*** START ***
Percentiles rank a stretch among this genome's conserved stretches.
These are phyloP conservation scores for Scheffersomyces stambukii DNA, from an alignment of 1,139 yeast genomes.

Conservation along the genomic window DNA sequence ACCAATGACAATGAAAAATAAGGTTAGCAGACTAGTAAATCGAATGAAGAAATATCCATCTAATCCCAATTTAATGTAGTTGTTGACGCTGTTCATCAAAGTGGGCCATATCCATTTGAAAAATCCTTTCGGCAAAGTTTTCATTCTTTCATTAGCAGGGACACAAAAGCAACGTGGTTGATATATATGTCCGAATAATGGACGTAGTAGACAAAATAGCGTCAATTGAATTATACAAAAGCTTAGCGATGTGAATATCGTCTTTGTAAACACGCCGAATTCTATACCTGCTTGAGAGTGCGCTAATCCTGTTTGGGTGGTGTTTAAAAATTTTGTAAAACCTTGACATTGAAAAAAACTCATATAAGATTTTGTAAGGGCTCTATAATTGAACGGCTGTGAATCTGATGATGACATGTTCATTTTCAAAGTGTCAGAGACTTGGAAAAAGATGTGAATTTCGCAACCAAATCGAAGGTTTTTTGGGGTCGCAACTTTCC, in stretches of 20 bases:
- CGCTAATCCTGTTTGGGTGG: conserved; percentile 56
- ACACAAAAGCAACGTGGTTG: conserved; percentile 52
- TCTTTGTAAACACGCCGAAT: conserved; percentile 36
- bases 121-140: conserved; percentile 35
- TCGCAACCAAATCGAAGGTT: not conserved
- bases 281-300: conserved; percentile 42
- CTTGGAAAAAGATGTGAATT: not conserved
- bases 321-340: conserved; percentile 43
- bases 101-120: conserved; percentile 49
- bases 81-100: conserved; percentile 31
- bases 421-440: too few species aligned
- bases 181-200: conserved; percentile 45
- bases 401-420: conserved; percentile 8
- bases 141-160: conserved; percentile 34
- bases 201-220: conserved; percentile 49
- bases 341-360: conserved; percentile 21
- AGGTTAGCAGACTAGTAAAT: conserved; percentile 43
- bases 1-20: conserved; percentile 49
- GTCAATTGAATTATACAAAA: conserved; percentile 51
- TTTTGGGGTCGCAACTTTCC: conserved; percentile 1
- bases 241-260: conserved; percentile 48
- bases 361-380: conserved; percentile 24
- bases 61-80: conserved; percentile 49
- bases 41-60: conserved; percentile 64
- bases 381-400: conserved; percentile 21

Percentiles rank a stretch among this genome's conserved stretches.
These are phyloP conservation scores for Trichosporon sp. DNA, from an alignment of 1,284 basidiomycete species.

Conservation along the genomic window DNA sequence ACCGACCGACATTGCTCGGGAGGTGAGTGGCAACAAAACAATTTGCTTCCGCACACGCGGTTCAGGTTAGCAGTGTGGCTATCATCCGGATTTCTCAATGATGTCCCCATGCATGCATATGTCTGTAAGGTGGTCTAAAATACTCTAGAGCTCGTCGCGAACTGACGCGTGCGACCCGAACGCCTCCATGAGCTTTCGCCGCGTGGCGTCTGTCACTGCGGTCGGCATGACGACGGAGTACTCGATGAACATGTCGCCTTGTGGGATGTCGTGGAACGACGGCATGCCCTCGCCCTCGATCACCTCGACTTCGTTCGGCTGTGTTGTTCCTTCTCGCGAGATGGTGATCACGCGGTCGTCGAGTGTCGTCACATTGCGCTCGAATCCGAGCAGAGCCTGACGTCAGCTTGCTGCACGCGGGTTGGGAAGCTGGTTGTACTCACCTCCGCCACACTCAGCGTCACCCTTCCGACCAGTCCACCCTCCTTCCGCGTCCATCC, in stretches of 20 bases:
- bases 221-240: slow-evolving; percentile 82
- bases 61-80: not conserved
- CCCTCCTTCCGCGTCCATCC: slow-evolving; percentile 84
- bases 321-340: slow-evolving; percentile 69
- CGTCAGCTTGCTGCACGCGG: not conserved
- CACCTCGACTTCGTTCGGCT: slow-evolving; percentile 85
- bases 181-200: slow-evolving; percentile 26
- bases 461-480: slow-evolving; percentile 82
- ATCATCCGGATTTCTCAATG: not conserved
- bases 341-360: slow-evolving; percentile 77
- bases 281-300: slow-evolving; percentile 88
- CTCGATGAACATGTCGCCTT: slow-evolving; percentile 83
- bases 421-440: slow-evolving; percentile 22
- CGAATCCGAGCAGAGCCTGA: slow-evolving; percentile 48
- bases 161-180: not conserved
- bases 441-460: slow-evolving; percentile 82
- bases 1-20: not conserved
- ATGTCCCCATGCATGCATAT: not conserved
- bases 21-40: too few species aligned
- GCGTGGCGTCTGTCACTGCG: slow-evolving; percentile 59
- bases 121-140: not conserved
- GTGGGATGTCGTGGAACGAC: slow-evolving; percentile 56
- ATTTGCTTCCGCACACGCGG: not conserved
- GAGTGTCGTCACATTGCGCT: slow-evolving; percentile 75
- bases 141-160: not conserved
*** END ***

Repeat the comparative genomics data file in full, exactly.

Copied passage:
Percentiles rank a stretch among this genome's conserved stretches.
These are phyloP conservation scores for Scheffersomyces stambukii DNA, from an alignment of 1,139 yeast genomes.

Conservation along the genomic window DNA sequence ACCAATGACAATGAAAAATAAGGTTAGCAGACTAGTAAATCGAATGAAGAAATATCCATCTAATCCCAATTTAATGTAGTTGTTGACGCTGTTCATCAAAGTGGGCCATATCCATTTGAAAAATCCTTTCGGCAAAGTTTTCATTCTTTCATTAGCAGGGACACAAAAGCAACGTGGTTGATATATATGTCCGAATAATGGACGTAGTAGACAAAATAGCGTCAATTGAATTATACAAAAGCTTAGCGATGTGAATATCGTCTTTGTAAACACGCCGAATTCTATACCTGCTTGAGAGTGCGCTAATCCTGTTTGGGTGGTGTTTAAAAATTTTGTAAAACCTTGACATTGAAAAAAACTCATATAAGATTTTGTAAGGGCTCTATAATTGAACGGCTGTGAATCTGATGATGACATGTTCATTTTCAAAGTGTCAGAGACTTGGAAAAAGATGTGAATTTCGCAACCAAATCGAAGGTTTTTTGGGGTCGCAACTTTCC, in stretches of 20 bases:
- CGCTAATCCTGTTTGGGTGG: conserved; percentile 56
- ACACAAAAGCAACGTGGTTG: conserved; percentile 52
- TCTTTGTAAACACGCCGAAT: conserved; percentile 36
- bases 121-140: conserved; percentile 35
- TCGCAACCAAATCGAAGGTT: not conserved
- bases 281-300: conserved; percentile 42
- CTTGGAAAAAGATGTGAATT: not conserved
- bases 321-340: conserved; percentile 43
- bases 101-120: conserved; percentile 49
- bases 81-100: conserved; percentile 31
- bases 421-440: too few species aligned
- bases 181-200: conserved; percentile 45
- bases 401-420: conserved; percentile 8
- bases 141-160: conserved; percentile 34
- bases 201-220: conserved; percentile 49
- bases 341-360: conserved; percentile 21
- AGGTTAGCAGACTAGTAAAT: conserved; percentile 43
- bases 1-20: conserved; percentile 49
- GTCAATTGAATTATACAAAA: conserved; percentile 51
- TTTTGGGGTCGCAACTTTCC: conserved; percentile 1
- bases 241-260: conserved; percentile 48
- bases 361-380: conserved; percentile 24
- bases 61-80: conserved; percentile 49
- bases 41-60: conserved; percentile 64
- bases 381-400: conserved; percentile 21

Percentiles rank a stretch among this genome's conserved stretches.
These are phyloP conservation scores for Trichosporon sp. DNA, from an alignment of 1,284 basidiomycete species.

Conservation along the genomic window DNA sequence ACCGACCGACATTGCTCGGGAGGTGAGTGGCAACAAAACAATTTGCTTCCGCACACGCGGTTCAGGTTAGCAGTGTGGCTATCATCCGGATTTCTCAATGATGTCCCCATGCATGCATATGTCTGTAAGGTGGTCTAAAATACTCTAGAGCTCGTCGCGAACTGACGCGTGCGACCCGAACGCCTCCATGAGCTTTCGCCGCGTGGCGTCTGTCACTGCGGTCGGCATGACGACGGAGTACTCGATGAACATGTCGCCTTGTGGGATGTCGTGGAACGACGGCATGCCCTCGCCCTCGATCACCTCGACTTCGTTCGGCTGTGTTGTTCCTTCTCGCGAGATGGTGATCACGCGGTCGTCGAGTGTCGTCACATTGCGCTCGAATCCGAGCAGAGCCTGACGTCAGCTTGCTGCACGCGGGTTGGGAAGCTGGTTGTACTCACCTCCGCCACACTCAGCGTCACCCTTCCGACCAGTCCACCCTCCTTCCGCGTCCATCC, in stretches of 20 bases:
- bases 221-240: slow-evolving; percentile 82
- bases 61-80: not conserved
- CCCTCCTTCCGCGTCCATCC: slow-evolving; percentile 84
- bases 321-340: slow-evolving; percentile 69
- CGTCAGCTTGCTGCACGCGG: not conserved
- CACCTCGACTTCGTTCGGCT: slow-evolving; percentile 85
- bases 181-200: slow-evolving; percentile 26
- bases 461-480: slow-evolving; percentile 82
- ATCATCCGGATTTCTCAATG: not conserved
- bases 341-360: slow-evolving; percentile 77
- bases 281-300: slow-evolving; percentile 88
- CTCGATGAACATGTCGCCTT: slow-evolving; percentile 83
- bases 421-440: slow-evolving; percentile 22
- CGAATCCGAGCAGAGCCTGA: slow-evolving; percentile 48
- bases 161-180: not conserved
- bases 441-460: slow-evolving; percentile 82
- bases 1-20: not conserved
- ATGTCCCCATGCATGCATAT: not conserved
- bases 21-40: too few species aligned
- GCGTGGCGTCTGTCACTGCG: slow-evolving; percentile 59
- bases 121-140: not conserved
- GTGGGATGTCGTGGAACGAC: slow-evolving; percentile 56
- ATTTGCTTCCGCACACGCGG: not conserved
- GAGTGTCGTCACATTGCGCT: slow-evolving; percentile 75
- bases 141-160: not conserved